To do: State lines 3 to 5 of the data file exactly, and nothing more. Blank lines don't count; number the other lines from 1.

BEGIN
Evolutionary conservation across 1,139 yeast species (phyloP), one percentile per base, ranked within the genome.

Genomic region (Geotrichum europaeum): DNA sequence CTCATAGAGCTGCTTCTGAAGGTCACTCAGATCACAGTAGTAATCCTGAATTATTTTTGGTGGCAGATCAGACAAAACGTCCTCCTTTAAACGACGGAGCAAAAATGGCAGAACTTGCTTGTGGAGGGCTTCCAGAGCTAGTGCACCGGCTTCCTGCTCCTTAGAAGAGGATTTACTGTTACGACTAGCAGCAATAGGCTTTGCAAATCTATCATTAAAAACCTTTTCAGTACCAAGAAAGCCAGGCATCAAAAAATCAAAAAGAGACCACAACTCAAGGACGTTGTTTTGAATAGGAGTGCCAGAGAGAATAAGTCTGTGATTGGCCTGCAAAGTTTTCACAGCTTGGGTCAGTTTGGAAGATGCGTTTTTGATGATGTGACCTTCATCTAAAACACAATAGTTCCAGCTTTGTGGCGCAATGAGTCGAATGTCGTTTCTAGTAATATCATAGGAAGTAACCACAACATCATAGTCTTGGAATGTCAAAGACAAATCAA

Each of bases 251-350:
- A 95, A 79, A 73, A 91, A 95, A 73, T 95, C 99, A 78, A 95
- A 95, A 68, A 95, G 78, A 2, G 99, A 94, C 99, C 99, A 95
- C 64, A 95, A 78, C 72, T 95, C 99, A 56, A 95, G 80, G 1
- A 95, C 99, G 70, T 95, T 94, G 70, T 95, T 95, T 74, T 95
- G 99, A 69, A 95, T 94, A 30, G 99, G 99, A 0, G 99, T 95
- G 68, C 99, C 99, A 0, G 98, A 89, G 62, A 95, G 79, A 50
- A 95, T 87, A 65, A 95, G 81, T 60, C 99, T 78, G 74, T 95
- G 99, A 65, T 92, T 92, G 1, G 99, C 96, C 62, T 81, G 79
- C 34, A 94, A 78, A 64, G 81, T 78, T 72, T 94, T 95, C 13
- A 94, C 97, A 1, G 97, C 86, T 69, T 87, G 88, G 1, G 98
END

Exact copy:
Each of bases 251-350:
- A 95, A 79, A 73, A 91, A 95, A 73, T 95, C 99, A 78, A 95
- A 95, A 68, A 95, G 78, A 2, G 99, A 94, C 99, C 99, A 95